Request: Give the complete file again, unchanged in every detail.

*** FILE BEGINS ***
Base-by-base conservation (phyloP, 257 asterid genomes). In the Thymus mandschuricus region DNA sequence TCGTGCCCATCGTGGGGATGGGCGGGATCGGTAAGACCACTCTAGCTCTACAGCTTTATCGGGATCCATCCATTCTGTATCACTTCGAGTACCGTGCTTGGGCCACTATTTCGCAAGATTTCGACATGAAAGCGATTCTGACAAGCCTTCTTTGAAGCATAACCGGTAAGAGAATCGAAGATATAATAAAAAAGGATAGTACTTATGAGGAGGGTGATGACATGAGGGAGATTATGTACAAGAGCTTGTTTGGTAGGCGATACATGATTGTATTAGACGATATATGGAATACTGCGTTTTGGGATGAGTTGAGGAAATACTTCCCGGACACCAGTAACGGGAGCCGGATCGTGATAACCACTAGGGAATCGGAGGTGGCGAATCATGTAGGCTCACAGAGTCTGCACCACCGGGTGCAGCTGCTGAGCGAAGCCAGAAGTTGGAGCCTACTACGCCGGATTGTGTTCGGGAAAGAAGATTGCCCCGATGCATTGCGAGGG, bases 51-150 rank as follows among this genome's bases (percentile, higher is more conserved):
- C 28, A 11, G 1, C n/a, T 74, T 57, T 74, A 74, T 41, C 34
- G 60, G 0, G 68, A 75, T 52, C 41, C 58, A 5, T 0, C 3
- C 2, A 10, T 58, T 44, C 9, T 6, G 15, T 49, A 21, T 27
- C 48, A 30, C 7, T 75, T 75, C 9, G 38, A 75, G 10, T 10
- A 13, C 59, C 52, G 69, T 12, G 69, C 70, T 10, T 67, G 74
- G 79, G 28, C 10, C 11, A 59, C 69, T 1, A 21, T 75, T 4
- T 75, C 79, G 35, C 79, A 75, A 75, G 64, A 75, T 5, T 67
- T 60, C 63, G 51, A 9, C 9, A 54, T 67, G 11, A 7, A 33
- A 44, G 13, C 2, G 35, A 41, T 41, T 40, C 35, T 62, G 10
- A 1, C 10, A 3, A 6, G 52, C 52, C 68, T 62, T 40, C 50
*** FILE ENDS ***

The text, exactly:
Base-by-base conservation (phyloP, 257 asterid genomes). In the Thymus mandschuricus region DNA sequence TCGTGCCCATCGTGGGGATGGGCGGGATCGGTAAGACCACTCTAGCTCTACAGCTTTATCGGGATCCATCCATTCTGTATCACTTCGAGTACCGTGCTTGGGCCACTATTTCGCAAGATTTCGACATGAAAGCGATTCTGACAAGCCTTCTTTGAAGCATAACCGGTAAGAGAATCGAAGATATAATAAAAAAGGATAGTACTTATGAGGAGGGTGATGACATGAGGGAGATTATGTACAAGAGCTTGTTTGGTAGGCGATACATGATTGTATTAGACGATATATGGAATACTGCGTTTTGGGATGAGTTGAGGAAATACTTCCCGGACACCAGTAACGGGAGCCGGATCGTGATAACCACTAGGGAATCGGAGGTGGCGAATCATGTAGGCTCACAGAGTCTGCACCACCGGGTGCAGCTGCTGAGCGAAGCCAGAAGTTGGAGCCTACTACGCCGGATTGTGTTCGGGAAAGAAGATTGCCCCGATGCATTGCGAGGG, bases 51-150 rank as follows among this genome's bases (percentile, higher is more conserved):
- C 28, A 11, G 1, C n/a, T 74, T 57, T 74, A 74, T 41, C 34
- G 60, G 0, G 68, A 75, T 52, C 41, C 58, A 5, T 0, C 3
- C 2, A 10, T 58, T 44, C 9, T 6, G 15, T 49, A 21, T 27
- C 48, A 30, C 7, T 75, T 75, C 9, G 38, A 75, G 10, T 10
- A 13, C 59, C 52, G 69, T 12, G 69, C 70, T 10, T 67, G 74
- G 79, G 28, C 10, C 11, A 59, C 69, T 1, A 21, T 75, T 4
- T 75, C 79, G 35, C 79, A 75, A 75, G 64, A 75, T 5, T 67
- T 60, C 63, G 51, A 9, C 9, A 54, T 67, G 11, A 7, A 33
- A 44, G 13, C 2, G 35, A 41, T 41, T 40, C 35, T 62, G 10
- A 1, C 10, A 3, A 6, G 52, C 52, C 68, T 62, T 40, C 50